Series vs Parallel vs Power-Split Hybrid Drivetrains

There are a lot of different hybrid models available on the market. Some are plug-in hybrids which need an outlet to get recharged while others are basic hybrids which utilize gasoline power instead.

Aside from there being different types of hybrids, there are also different types of drivetrains for them as well. There are series drivetrains, parallel drivetrains, and power-split (aka: series-parallel).

In hybrids which have no internal combustion engine whatsoever, such as hydrogen fuel cell vehicles and battery/electric vehicles, various drivetrain assemblies are necessary for them to function. You will learn more about these drivetrains below.

Related: FWD vs RWD vs AWD vs 4WD

Series Drivetrains

2022 Nissan Kicks hybrid series drivetrain

You will see series drivetrains in a lot of standard hybrid vehicles. With a series drivetrain configuration, the wheels get their power solely from the electric motor. To make this happen, electric power is supplied to the motor from a generator or battery pack.

The gasoline engine in the vehicle is what gives power to the generator which, in turn, gives power to the electric motor. Not only that, the battery pack will also be recharged by the generator too.

It is also common for series drivetrain vehicles to have what is called regenerative braking. Each time you step on the brake pedal with this braking system, it will cause the battery pack to receive a small recharge. A series drivetrain hybrid vehicle is more suitable for stop-and-go traffic.

See Also: 5 Best Nissan Hybrid and Electric Vehicles

Parallel Drivetrains

2014 Honda Accord hybrid parallel drivetrain

If your hybrid vehicle has a parallel drivetrain, the wheels will get their power from both the electric motor and the gasoline engine. The battery pack in a parallel drivetrain is smaller than the one you’d find in a series drivetrain.

Automakers have designed parallel drivetrains so that their battery packs depend more on regenerative braking in order to be recharged. If the battery pack still needs more power because there is an inadequate amount of regenerative braking taking place, the electric motor will supplement the power needed to recharge the battery.

This is similar to how an alternator works in regular vehicles. You will find a hybrid parallel drivetrain more beneficial on faster roads like the interstate. This is due to its incredible efficiency when mechanical power gets converted into electrical power.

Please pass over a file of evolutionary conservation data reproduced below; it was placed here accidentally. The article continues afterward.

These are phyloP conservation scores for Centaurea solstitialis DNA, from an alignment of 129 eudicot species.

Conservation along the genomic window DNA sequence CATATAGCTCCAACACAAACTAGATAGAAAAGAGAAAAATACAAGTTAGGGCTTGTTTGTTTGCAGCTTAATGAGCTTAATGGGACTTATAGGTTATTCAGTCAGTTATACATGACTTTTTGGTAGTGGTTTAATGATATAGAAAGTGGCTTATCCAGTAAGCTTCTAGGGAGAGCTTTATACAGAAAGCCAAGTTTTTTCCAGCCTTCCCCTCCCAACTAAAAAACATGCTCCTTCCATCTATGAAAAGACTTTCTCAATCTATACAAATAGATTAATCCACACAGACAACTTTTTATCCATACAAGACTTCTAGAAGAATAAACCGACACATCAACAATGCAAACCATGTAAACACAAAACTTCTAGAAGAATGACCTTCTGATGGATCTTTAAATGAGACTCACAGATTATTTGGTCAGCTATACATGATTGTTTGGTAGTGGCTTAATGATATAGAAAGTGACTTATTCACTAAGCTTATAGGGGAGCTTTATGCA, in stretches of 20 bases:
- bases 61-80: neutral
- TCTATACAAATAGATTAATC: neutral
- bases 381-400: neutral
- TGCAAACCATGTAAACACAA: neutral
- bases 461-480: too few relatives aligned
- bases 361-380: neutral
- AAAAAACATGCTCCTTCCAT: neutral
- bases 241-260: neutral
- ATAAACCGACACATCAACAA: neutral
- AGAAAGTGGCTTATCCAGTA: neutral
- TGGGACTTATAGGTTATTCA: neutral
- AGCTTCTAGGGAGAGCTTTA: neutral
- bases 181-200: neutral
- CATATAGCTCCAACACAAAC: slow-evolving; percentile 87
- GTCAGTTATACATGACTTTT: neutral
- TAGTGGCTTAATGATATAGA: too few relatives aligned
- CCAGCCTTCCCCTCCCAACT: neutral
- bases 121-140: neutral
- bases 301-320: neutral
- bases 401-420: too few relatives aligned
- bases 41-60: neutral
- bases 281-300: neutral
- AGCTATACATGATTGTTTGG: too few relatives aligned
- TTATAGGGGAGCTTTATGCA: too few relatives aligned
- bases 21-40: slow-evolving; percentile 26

Read Also: Gasoline Hybrid vs Diesel Hybrid Engines

Power-Split Drivetrains

Toyota Prius

Some hybrid vehicles, like the Toyota Prius, have combined the series drivetrain and parallel drivetrain into one unique drivetrain called a power-split (series-parallel) drivetrain. It basically takes the advantages of each drivetrain and places them together.

When you are driving through your town, you will have the advantages of a series drivetrain. If you are driving on the highway, the benefits of the parallel drivetrain will kick in. This allows the engine’s performance to remain efficient on most roads.

Of course, you can expect a power-split drivetrain to be more expensive to purchase and manage. It features a big battery pack, generator, and it requires a lot of computing power in order to operate both drivetrain systems.

If you don’t mind the extra cost then you will have a hybrid which performs better, has more fuel efficiency, and works great anywhere.


2 thoughts on “Series vs Parallel vs Power-Split Hybrid Drivetrains”

  1. “If the battery pack still needs more power because there is an inadequate amount of regenerative braking taking place, the electric motor will supplement the power needed to recharge the battery.”
    So the battery charges itself?

    • Well, not quite. In some vehicles, regenerative braking is used to charge the battery. The vehicle uses the kinetic energy of its rotating wheels as a sort of “generator” (much like an alternator). That kinetic energy is converted to potential energy that is then stored in the battery. This has the added benefit of slowing the car, so this is commonly used in hybrid and EV braking systems.

      Hybrids have the added benefit of an onboard combustion engine. Its fuel is usually gasoline or diesel, not electricity. Some hybrids are built to use the battery pack to power the vehicle, and the combustion engine just acts as a generator to replace the battery’s charge while you drive.

      This sort of hybrid setup usually nets the driver with most of the benefits of an EV powertrain (instant torque, extremely low emissions) with the range you would expect from a typical gasoline or diesel engine.


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